Recently we created a contract healthcheck, to help companies and individuals take the temperature of their setup for creating and managing contracts. When we built it, we recognized that different levels of maturity are appropriate for different sizes of business.
For example, enterprise businesses might have a system of record implemented, that integrates with other key systems; they might have a style guide for contracts; they might have a legal front door and ticketing system for new queries. This is the kind of approach we see from our enterprise customers, like Reach plc or OLX group.
Scaleups might not have made it that far, but they should have a template-based system in place that enables people to self-serve, and regular training on contract process. Early-stage startups might have made it as far as eSignature, and that’s about it.
For a new joiner taking ownership of contracts in an earlier-stage business, a complex software deployment probably isn’t on the cards. Instead, for that person (usually the first lawyer, or perhaps an operations or finance lead), the question is pretty simple: where the hell are our contracts?
This is why establishing a basic contract repository, or contract database, is so important. The sooner an organization can start collecting and tracking the documents that are crucial to both revenue and risk, the better - and the longer you leave it, the worse it can get. If a startup gets to its next funding round with no idea about where its contracts are, whether they’re signed, or what they say, it will make those due diligence conversations pretty difficult.
The sooner an organization can start collecting and tracking the documents that are crucial to both revenue and risk, the better
If you're looking for a contracts solution that extends beyond a basic spreadsheet, hit the button below to find out how Juro can help you to agree more.
Thankfully, to get to base camp when it comes to your contract repository, you can get to ‘good enough’ with a simple spreadsheet. Use a spreadsheet as the front end of your database and a shared drive as your back end, and you’ll at least be at square one.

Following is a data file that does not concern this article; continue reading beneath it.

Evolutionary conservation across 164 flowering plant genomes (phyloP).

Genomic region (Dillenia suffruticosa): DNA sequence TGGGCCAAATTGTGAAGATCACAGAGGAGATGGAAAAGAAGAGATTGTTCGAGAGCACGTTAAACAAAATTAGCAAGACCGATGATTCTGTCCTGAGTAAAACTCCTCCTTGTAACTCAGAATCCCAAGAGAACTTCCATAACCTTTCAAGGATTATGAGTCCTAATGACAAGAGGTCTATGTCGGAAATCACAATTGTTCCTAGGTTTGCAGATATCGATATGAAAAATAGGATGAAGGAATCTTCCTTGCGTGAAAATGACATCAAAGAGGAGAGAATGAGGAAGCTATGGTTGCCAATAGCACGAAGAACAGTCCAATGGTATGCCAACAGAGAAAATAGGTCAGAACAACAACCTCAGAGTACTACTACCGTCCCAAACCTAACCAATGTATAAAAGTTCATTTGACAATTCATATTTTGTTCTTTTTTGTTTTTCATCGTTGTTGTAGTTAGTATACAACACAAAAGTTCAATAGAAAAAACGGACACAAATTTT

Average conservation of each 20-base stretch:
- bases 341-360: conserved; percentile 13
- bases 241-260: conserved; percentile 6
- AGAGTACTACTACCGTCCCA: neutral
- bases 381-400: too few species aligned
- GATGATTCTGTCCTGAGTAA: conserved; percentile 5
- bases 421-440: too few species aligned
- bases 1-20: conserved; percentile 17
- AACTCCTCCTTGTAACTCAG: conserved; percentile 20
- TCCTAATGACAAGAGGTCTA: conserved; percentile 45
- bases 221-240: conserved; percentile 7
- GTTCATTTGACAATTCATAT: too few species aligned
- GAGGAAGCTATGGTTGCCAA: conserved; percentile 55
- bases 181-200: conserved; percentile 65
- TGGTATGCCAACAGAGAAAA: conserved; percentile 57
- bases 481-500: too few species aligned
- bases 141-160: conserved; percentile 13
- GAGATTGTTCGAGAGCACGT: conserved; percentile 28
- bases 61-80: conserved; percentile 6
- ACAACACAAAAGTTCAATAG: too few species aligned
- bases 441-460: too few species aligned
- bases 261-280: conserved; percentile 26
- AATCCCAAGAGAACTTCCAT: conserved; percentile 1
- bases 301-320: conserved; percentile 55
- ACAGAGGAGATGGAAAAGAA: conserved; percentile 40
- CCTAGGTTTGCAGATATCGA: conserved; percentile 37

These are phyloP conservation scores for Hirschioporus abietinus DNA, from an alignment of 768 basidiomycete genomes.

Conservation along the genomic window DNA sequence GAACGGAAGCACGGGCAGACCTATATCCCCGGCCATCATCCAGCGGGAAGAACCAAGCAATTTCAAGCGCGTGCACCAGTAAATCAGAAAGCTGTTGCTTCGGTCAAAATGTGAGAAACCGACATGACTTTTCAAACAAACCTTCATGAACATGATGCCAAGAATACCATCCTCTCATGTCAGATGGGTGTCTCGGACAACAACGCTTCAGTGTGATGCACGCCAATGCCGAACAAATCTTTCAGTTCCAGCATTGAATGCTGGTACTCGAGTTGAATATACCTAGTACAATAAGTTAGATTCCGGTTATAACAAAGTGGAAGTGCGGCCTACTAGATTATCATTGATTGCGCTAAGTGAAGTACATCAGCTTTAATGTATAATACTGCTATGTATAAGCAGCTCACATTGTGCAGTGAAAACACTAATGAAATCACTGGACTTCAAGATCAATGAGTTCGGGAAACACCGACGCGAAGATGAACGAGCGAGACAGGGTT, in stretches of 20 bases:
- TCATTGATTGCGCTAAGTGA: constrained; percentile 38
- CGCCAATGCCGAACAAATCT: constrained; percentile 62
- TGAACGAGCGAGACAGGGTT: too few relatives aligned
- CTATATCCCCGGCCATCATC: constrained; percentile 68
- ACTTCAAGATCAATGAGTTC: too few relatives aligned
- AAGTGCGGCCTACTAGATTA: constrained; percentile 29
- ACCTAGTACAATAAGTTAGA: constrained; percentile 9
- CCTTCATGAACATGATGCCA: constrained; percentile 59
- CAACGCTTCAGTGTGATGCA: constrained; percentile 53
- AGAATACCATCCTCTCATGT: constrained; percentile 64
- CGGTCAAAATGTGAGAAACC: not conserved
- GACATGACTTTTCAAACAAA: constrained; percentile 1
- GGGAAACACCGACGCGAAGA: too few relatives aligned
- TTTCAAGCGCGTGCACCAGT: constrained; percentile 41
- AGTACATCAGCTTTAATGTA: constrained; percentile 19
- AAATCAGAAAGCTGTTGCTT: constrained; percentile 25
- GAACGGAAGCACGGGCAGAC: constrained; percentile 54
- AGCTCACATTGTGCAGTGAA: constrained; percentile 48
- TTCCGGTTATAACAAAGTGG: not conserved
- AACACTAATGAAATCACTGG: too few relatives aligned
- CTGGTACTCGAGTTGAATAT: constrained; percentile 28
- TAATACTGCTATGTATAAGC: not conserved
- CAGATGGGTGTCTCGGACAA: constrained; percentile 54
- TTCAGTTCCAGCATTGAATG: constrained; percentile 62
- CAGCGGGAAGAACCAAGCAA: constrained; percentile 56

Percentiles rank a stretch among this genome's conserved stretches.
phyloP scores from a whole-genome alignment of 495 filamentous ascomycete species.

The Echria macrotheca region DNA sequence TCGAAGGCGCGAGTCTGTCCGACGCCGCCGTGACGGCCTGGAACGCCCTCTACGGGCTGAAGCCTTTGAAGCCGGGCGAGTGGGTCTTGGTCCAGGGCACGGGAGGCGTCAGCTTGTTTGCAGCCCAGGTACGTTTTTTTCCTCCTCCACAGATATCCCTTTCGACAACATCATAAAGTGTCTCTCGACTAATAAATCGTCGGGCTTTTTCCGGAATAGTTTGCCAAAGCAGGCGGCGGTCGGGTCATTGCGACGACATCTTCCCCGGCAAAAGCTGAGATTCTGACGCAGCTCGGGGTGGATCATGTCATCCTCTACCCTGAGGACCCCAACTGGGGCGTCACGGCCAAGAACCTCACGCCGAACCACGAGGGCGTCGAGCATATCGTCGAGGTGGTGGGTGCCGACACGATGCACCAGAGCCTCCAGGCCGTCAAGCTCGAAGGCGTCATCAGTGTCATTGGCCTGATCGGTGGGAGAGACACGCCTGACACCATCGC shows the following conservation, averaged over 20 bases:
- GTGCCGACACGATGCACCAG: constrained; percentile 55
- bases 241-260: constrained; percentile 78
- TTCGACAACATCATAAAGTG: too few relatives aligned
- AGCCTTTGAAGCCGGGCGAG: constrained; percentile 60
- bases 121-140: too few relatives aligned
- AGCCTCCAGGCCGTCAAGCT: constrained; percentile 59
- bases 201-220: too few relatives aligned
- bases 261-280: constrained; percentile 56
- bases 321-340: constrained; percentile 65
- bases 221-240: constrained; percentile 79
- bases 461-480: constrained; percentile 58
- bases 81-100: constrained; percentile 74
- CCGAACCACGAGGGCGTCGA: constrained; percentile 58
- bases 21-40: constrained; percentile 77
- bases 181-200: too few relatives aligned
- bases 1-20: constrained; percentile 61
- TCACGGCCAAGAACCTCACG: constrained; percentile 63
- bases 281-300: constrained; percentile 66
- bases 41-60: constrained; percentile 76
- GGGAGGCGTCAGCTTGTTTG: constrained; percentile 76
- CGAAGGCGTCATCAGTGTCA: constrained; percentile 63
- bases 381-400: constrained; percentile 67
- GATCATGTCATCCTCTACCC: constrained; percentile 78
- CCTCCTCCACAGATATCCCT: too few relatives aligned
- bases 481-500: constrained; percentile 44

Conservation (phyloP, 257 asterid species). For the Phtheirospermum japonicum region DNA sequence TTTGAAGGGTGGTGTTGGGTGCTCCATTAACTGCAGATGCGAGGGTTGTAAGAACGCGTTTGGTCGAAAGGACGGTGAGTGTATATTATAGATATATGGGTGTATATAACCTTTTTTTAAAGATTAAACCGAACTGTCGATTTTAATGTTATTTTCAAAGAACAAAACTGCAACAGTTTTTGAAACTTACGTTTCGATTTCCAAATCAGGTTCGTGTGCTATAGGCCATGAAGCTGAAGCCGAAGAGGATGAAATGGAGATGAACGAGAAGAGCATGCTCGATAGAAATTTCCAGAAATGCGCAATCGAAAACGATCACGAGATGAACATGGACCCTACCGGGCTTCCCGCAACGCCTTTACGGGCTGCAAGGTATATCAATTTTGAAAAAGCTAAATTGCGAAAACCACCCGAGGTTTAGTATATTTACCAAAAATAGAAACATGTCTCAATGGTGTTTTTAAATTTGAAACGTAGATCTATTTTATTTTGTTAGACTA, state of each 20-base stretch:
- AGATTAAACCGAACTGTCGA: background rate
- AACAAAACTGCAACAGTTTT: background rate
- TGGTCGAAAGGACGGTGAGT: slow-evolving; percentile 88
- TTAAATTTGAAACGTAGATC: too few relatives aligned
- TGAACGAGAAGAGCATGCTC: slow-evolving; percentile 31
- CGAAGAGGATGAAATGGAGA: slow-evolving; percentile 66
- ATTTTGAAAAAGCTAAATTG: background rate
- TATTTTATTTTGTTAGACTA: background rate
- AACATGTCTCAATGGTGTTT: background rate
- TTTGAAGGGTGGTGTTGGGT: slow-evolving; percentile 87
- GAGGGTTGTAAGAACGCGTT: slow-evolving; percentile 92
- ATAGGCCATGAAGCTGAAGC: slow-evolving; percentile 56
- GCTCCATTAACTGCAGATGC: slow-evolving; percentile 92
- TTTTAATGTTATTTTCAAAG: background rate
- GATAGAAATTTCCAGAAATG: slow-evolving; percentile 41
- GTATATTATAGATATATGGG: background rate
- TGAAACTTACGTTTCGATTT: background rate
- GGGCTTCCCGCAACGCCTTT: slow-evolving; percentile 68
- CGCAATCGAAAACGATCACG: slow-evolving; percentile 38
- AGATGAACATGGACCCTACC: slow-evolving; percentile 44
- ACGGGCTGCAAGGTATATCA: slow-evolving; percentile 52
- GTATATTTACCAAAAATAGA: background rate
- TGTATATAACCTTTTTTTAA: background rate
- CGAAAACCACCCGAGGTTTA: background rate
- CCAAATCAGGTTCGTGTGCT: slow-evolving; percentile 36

Here are the key fields we recommend you track in version one of your contract repository:
Business owner: who owns this contract commercially
Legal owner: who owns this contract in the legal team
Approval 1, 2, 3 (etc): this reflects each key stakeholder's sign-off
Status: fully signed, approved, draft, and so on
Buy-side or sell-side
Give notice date
Personal data: yes/no as to whether the contract contains personal data
Notes: for example, whether termination is planned at the end of the term
The full universe of fields you might want to include depends on the nature of your business - there might be additional markers that are useful to track in, say, the software industry, or in e-commerce. But getting to square one is already a huge step up from a contract workflow that doesn't include a contract repository.
There are advantages and disadvantages of taking this approach.
It requires almost no setup or technical knowledge
If you use a Google sheet, then it's browser-based
Access privileges for colleagues aren't a problem
It will get you from nowhere to *somewhere* really quickly
No actual functionality for managing contracts
Search, collaboration, sharing, workflows and so on - all difficult if not impossible
A spreadsheet is a static file - data contained within it can't trigger reminders, or handle eSignature, for example.
So while the free template above might help you to at least put out a fire, it's not a long-term solution to the creation, agreement and management of contracts - particularly at a business that's scaling.
Your contracts database: v2.0
If you're sold on the benefits of creating a system of record for contracts, and ready to move on from a basic spreadsheet, what should you do next?